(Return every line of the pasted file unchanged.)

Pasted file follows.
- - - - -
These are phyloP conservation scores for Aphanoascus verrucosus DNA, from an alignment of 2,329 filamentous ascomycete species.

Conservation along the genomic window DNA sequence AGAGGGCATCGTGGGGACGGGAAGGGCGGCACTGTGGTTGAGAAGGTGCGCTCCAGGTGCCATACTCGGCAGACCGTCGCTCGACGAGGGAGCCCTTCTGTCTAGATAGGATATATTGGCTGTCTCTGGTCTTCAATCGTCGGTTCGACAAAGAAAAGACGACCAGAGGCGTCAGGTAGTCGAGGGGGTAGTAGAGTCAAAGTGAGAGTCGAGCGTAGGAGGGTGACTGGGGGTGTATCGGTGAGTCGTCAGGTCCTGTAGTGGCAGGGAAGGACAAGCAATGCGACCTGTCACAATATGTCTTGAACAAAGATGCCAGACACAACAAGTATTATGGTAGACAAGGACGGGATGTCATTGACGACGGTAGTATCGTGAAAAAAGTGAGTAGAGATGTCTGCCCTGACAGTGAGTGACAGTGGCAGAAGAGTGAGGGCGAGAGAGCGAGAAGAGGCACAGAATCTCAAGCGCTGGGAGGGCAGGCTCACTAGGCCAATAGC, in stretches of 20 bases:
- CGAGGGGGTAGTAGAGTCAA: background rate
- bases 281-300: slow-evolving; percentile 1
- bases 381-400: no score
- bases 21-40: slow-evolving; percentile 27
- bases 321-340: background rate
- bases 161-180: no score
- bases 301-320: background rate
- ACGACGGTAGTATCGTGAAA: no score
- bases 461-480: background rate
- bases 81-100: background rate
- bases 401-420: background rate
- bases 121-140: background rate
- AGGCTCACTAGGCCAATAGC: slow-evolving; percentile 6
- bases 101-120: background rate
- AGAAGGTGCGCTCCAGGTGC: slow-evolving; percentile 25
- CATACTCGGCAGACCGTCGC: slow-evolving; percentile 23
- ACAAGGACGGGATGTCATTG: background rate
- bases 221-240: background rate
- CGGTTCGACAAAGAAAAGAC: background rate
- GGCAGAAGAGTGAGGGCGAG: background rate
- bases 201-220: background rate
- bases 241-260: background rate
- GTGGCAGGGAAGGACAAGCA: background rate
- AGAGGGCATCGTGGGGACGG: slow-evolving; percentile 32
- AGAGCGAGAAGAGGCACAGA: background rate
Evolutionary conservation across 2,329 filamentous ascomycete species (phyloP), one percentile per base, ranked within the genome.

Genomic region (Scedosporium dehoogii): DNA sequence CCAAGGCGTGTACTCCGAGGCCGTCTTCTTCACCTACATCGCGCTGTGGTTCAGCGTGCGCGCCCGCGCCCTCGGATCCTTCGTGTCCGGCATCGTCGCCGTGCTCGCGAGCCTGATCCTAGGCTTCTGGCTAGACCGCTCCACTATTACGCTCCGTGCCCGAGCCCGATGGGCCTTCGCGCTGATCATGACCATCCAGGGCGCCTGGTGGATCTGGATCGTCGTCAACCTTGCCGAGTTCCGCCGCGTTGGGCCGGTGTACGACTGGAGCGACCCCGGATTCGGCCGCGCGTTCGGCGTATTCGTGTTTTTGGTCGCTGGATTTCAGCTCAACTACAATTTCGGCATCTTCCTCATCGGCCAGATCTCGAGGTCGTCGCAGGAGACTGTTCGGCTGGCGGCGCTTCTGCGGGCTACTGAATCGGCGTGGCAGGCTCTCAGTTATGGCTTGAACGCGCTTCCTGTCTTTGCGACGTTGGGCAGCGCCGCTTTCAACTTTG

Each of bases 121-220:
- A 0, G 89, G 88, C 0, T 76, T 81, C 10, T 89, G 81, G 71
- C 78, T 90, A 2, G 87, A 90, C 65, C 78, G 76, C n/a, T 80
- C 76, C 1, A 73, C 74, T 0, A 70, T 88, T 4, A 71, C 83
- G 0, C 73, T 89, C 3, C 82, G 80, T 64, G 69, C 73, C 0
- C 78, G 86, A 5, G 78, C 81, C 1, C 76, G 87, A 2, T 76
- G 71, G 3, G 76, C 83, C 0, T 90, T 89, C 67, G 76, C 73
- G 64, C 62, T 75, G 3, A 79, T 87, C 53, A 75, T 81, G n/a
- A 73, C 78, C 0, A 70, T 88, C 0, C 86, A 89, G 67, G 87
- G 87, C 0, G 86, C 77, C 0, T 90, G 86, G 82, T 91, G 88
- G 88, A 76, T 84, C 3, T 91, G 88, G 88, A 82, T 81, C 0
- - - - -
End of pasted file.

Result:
These are phyloP conservation scores for Aphanoascus verrucosus DNA, from an alignment of 2,329 filamentous ascomycete species.

Conservation along the genomic window DNA sequence AGAGGGCATCGTGGGGACGGGAAGGGCGGCACTGTGGTTGAGAAGGTGCGCTCCAGGTGCCATACTCGGCAGACCGTCGCTCGACGAGGGAGCCCTTCTGTCTAGATAGGATATATTGGCTGTCTCTGGTCTTCAATCGTCGGTTCGACAAAGAAAAGACGACCAGAGGCGTCAGGTAGTCGAGGGGGTAGTAGAGTCAAAGTGAGAGTCGAGCGTAGGAGGGTGACTGGGGGTGTATCGGTGAGTCGTCAGGTCCTGTAGTGGCAGGGAAGGACAAGCAATGCGACCTGTCACAATATGTCTTGAACAAAGATGCCAGACACAACAAGTATTATGGTAGACAAGGACGGGATGTCATTGACGACGGTAGTATCGTGAAAAAAGTGAGTAGAGATGTCTGCCCTGACAGTGAGTGACAGTGGCAGAAGAGTGAGGGCGAGAGAGCGAGAAGAGGCACAGAATCTCAAGCGCTGGGAGGGCAGGCTCACTAGGCCAATAGC, in stretches of 20 bases:
- CGAGGGGGTAGTAGAGTCAA: background rate
- bases 281-300: slow-evolving; percentile 1
- bases 381-400: no score
- bases 21-40: slow-evolving; percentile 27
- bases 321-340: background rate
- bases 161-180: no score
- bases 301-320: background rate
- ACGACGGTAGTATCGTGAAA: no score
- bases 461-480: background rate
- bases 81-100: background rate
- bases 401-420: background rate
- bases 121-140: background rate
- AGGCTCACTAGGCCAATAGC: slow-evolving; percentile 6
- bases 101-120: background rate
- AGAAGGTGCGCTCCAGGTGC: slow-evolving; percentile 25
- CATACTCGGCAGACCGTCGC: slow-evolving; percentile 23
- ACAAGGACGGGATGTCATTG: background rate
- bases 221-240: background rate
- CGGTTCGACAAAGAAAAGAC: background rate
- GGCAGAAGAGTGAGGGCGAG: background rate
- bases 201-220: background rate
- bases 241-260: background rate
- GTGGCAGGGAAGGACAAGCA: background rate
- AGAGGGCATCGTGGGGACGG: slow-evolving; percentile 32
- AGAGCGAGAAGAGGCACAGA: background rate
Evolutionary conservation across 2,329 filamentous ascomycete species (phyloP), one percentile per base, ranked within the genome.

Genomic region (Scedosporium dehoogii): DNA sequence CCAAGGCGTGTACTCCGAGGCCGTCTTCTTCACCTACATCGCGCTGTGGTTCAGCGTGCGCGCCCGCGCCCTCGGATCCTTCGTGTCCGGCATCGTCGCCGTGCTCGCGAGCCTGATCCTAGGCTTCTGGCTAGACCGCTCCACTATTACGCTCCGTGCCCGAGCCCGATGGGCCTTCGCGCTGATCATGACCATCCAGGGCGCCTGGTGGATCTGGATCGTCGTCAACCTTGCCGAGTTCCGCCGCGTTGGGCCGGTGTACGACTGGAGCGACCCCGGATTCGGCCGCGCGTTCGGCGTATTCGTGTTTTTGGTCGCTGGATTTCAGCTCAACTACAATTTCGGCATCTTCCTCATCGGCCAGATCTCGAGGTCGTCGCAGGAGACTGTTCGGCTGGCGGCGCTTCTGCGGGCTACTGAATCGGCGTGGCAGGCTCTCAGTTATGGCTTGAACGCGCTTCCTGTCTTTGCGACGTTGGGCAGCGCCGCTTTCAACTTTG

Each of bases 121-220:
- A 0, G 89, G 88, C 0, T 76, T 81, C 10, T 89, G 81, G 71
- C 78, T 90, A 2, G 87, A 90, C 65, C 78, G 76, C n/a, T 80
- C 76, C 1, A 73, C 74, T 0, A 70, T 88, T 4, A 71, C 83
- G 0, C 73, T 89, C 3, C 82, G 80, T 64, G 69, C 73, C 0
- C 78, G 86, A 5, G 78, C 81, C 1, C 76, G 87, A 2, T 76
- G 71, G 3, G 76, C 83, C 0, T 90, T 89, C 67, G 76, C 73
- G 64, C 62, T 75, G 3, A 79, T 87, C 53, A 75, T 81, G n/a
- A 73, C 78, C 0, A 70, T 88, C 0, C 86, A 89, G 67, G 87
- G 87, C 0, G 86, C 77, C 0, T 90, G 86, G 82, T 91, G 88
- G 88, A 76, T 84, C 3, T 91, G 88, G 88, A 82, T 81, C 0